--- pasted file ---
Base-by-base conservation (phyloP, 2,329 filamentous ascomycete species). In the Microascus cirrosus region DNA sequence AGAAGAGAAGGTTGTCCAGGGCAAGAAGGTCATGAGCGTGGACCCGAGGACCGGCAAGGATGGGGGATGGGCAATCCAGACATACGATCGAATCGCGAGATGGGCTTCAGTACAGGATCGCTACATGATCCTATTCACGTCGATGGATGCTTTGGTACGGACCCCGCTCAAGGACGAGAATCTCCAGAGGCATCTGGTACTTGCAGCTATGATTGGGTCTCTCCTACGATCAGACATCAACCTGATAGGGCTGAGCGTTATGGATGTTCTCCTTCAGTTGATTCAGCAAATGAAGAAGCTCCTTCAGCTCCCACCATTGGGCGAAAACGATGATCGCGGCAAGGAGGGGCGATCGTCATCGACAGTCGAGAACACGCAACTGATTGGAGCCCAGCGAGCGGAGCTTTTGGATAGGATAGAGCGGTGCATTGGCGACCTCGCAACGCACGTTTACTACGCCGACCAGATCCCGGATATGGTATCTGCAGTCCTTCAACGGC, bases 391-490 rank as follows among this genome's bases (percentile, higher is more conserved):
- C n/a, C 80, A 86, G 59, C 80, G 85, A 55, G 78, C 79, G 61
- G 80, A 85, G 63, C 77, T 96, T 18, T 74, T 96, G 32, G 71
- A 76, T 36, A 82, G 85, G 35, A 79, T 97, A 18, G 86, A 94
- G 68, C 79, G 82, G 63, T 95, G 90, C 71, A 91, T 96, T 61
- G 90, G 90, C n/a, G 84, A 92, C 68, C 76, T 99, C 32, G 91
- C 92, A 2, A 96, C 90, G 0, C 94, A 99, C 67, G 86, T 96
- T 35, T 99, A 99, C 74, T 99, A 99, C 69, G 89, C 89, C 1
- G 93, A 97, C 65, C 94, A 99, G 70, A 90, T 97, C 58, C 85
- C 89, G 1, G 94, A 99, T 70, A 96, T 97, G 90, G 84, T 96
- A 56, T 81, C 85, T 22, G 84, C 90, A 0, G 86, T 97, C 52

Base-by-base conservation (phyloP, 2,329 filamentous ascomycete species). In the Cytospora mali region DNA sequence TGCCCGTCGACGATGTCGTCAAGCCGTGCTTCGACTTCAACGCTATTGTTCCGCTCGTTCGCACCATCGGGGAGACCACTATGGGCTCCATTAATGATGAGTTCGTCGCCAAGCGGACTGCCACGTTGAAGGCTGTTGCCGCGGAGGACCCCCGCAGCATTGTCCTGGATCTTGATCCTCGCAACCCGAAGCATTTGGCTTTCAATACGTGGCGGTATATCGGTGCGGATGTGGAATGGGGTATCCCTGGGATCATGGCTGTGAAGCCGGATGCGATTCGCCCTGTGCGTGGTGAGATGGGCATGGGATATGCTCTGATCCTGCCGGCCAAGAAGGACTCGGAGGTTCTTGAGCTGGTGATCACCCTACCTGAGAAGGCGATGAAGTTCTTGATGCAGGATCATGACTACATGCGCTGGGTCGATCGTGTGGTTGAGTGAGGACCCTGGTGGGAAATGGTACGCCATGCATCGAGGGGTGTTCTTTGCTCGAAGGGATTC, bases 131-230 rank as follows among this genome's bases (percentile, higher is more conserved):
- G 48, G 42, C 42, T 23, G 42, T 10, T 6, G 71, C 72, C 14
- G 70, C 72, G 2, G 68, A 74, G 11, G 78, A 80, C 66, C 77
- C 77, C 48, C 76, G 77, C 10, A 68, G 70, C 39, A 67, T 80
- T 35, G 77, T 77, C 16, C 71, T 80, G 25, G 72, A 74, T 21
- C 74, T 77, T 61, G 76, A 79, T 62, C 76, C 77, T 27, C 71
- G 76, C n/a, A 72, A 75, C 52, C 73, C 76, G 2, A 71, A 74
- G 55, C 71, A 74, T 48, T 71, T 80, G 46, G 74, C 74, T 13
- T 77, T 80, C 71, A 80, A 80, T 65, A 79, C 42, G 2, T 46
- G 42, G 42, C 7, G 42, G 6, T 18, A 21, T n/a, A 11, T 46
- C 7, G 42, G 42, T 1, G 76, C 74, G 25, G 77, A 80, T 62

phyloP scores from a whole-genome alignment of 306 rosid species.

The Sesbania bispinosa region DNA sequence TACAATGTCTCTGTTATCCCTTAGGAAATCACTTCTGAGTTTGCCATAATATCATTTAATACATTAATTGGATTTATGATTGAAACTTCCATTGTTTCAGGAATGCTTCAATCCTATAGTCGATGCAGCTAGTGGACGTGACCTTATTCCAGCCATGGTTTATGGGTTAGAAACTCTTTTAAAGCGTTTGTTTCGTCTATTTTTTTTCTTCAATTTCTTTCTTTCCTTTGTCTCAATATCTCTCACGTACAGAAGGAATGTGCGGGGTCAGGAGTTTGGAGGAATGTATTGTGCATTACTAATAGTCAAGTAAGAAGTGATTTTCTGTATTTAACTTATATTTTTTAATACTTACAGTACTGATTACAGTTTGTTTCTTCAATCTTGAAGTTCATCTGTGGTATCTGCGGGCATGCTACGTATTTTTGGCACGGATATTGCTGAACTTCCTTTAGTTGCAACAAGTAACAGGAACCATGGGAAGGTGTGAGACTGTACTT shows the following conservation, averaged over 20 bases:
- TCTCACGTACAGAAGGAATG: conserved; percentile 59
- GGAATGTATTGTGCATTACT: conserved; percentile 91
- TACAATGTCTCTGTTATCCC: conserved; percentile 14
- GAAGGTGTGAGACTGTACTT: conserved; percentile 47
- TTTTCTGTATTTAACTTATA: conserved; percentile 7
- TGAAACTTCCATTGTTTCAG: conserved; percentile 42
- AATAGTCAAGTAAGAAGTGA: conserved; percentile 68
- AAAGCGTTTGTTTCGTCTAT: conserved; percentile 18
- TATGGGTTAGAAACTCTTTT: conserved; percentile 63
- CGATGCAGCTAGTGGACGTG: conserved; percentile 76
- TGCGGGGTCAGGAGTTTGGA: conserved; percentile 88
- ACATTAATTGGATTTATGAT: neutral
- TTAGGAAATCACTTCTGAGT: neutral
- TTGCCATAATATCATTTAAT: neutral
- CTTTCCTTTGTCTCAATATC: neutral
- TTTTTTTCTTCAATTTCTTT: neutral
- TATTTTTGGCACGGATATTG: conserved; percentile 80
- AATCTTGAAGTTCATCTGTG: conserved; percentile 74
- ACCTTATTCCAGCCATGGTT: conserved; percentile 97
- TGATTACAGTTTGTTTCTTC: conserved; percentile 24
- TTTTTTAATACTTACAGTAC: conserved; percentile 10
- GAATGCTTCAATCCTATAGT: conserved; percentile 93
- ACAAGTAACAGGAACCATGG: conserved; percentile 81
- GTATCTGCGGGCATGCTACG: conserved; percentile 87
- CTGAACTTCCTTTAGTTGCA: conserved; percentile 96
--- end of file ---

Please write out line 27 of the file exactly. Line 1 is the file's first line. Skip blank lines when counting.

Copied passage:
- TACAATGTCTCTGTTATCCC: conserved; percentile 14